What did people eat in the Colonies? The answer may surprise you. Though popular imagination remembers Colonial America for its quaint tea, ginger cakes, and pudding, the tastes of early Americans were actually far more exotic and fascinating than they may first appear. Colonial-era food was complex, resourceful, and - in some ways - worldly, as early Americans inherited the tastes and recipes of the British culinary tradition, while putting their own spin on it.
Just like foods from around the world that you may not want to try, food in Colonial America might also seem over-the-top, unappetizing, or even gross to modern tastes. Many foods that Colonists loved are no longer made today for a variety of reasons. On the other hand, some foods have survived. Though Colonial Americans proclaimed in 1776 that all men are created equal, all food dishes, it seems, are not.
Crazy Colonial food recipes thus provide an interesting and entertaining window into one of the most important facets of life in the Colonial Era: what people ate. The story of food in Colonial America isn't just about what was on the supper table. Like the culinary profile of any period (like, the Great Depression, to name one example), it's also a story of class, taste, culture, and empire.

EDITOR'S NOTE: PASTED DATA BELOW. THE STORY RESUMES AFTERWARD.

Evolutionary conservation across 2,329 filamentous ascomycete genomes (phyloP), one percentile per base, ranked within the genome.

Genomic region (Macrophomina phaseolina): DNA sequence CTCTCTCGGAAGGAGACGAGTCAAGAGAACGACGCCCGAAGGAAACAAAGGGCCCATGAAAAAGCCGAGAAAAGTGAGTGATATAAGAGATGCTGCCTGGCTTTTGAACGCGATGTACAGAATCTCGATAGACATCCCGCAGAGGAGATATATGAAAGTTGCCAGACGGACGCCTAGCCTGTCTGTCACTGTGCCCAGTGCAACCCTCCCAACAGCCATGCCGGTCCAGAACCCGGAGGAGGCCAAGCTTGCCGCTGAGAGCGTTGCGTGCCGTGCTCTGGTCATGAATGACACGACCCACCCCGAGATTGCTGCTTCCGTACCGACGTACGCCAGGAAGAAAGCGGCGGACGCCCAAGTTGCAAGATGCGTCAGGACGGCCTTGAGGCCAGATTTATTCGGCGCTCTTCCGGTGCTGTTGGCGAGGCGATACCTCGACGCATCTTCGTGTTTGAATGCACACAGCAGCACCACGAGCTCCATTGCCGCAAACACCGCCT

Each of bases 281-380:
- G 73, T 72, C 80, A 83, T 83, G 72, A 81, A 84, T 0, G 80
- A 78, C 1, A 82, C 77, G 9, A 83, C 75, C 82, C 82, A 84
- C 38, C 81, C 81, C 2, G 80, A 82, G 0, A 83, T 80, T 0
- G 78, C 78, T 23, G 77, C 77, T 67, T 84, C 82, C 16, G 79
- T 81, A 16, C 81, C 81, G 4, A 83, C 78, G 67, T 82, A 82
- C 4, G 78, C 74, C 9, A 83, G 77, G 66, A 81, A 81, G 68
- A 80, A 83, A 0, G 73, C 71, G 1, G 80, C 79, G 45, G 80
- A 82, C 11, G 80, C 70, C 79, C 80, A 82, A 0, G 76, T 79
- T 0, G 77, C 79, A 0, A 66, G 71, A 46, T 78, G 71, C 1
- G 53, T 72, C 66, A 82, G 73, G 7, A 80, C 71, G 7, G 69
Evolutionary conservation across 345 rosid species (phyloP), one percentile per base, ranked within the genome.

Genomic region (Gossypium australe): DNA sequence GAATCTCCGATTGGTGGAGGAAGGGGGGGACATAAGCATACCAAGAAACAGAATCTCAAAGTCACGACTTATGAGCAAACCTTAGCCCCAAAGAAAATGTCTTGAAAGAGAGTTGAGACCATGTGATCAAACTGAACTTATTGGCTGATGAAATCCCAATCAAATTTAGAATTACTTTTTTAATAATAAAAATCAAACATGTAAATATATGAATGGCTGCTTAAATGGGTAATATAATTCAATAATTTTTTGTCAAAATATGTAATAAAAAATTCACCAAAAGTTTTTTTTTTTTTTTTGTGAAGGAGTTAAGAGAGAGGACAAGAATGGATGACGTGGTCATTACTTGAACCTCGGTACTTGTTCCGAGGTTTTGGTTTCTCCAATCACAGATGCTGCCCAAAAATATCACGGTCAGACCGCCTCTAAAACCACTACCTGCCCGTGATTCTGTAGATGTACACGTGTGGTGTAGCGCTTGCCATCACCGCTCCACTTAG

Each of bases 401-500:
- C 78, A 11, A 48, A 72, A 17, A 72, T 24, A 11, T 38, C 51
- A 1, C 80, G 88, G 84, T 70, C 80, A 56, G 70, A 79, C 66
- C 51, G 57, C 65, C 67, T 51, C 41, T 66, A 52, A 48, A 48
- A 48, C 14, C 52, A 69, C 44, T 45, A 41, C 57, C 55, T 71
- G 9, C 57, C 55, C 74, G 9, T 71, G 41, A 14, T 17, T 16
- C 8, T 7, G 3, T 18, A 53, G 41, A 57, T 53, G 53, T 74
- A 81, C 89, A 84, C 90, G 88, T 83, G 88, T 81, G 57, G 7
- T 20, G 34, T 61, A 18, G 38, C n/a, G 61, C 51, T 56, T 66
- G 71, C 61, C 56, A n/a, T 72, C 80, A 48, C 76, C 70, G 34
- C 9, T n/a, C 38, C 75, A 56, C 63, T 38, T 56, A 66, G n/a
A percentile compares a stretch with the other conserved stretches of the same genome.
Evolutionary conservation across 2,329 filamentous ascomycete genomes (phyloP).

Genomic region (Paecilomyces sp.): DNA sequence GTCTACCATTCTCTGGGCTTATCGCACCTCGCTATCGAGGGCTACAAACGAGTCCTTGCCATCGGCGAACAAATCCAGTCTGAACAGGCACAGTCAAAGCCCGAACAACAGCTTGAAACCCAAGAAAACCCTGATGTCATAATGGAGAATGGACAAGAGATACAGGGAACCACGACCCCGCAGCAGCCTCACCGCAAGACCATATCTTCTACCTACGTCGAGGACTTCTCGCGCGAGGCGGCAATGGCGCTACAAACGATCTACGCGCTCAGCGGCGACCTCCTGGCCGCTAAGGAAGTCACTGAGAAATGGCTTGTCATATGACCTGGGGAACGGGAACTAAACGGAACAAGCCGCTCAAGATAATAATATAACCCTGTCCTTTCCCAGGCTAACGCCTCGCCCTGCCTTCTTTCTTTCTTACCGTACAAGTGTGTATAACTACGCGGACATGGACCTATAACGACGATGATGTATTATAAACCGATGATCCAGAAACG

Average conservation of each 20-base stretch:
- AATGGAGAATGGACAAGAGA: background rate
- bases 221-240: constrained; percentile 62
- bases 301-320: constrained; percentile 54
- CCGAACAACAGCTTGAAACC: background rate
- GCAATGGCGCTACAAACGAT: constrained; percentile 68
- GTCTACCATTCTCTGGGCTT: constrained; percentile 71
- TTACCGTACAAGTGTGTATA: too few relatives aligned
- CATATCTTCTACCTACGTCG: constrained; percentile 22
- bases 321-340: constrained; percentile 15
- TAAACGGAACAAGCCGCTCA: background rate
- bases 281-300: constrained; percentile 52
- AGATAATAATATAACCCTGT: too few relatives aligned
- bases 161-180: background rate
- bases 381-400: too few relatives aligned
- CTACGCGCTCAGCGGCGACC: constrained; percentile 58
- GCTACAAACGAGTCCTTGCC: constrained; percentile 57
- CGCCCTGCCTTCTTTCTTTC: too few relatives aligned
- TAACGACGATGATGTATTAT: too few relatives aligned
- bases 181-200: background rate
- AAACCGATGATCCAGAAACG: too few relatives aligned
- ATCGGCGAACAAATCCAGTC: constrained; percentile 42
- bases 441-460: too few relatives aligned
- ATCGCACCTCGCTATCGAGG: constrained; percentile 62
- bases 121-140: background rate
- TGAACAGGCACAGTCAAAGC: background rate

Pigeon, A Delicacy Prepared With The Greatest Care And Flare
Today, they're known as sky rats. But in the 17th and 18th centuries, many wealthy Colonial Americans looked to pigeons as their dinner. For the upper classes who could afford elaborate meals, pigeons were a delicacy that should be prepared with the greatest care and flare.
For those who could not afford expensive spices, simple pigeon pies were also consumed.
Posset, A Drinkable Curdled Custard
Posset was a rich, creamy 18th-century dessert. Made with cream, eggs, and flour, posset at first sounds like a delicious custard. The catch? Add some ale, and it becomes drinkable custard, as the ale curdled the cream.
Scrapple, Pork Scraps And Cornmeal Formed Into A Loaf
Scrapple: its very name suggests what it is. Found mainly in the Pennsylvania Dutch country and other regions of the mid-Atlantic Colonies, scrapple consisted of scraps of pork that were cooked with cornmeal to form a loaf. Usually, scrapple used parts of meat that would otherwise go to waste, like the heart and liver.
Some Amish and Mennonite communities continue to eat scrapple today.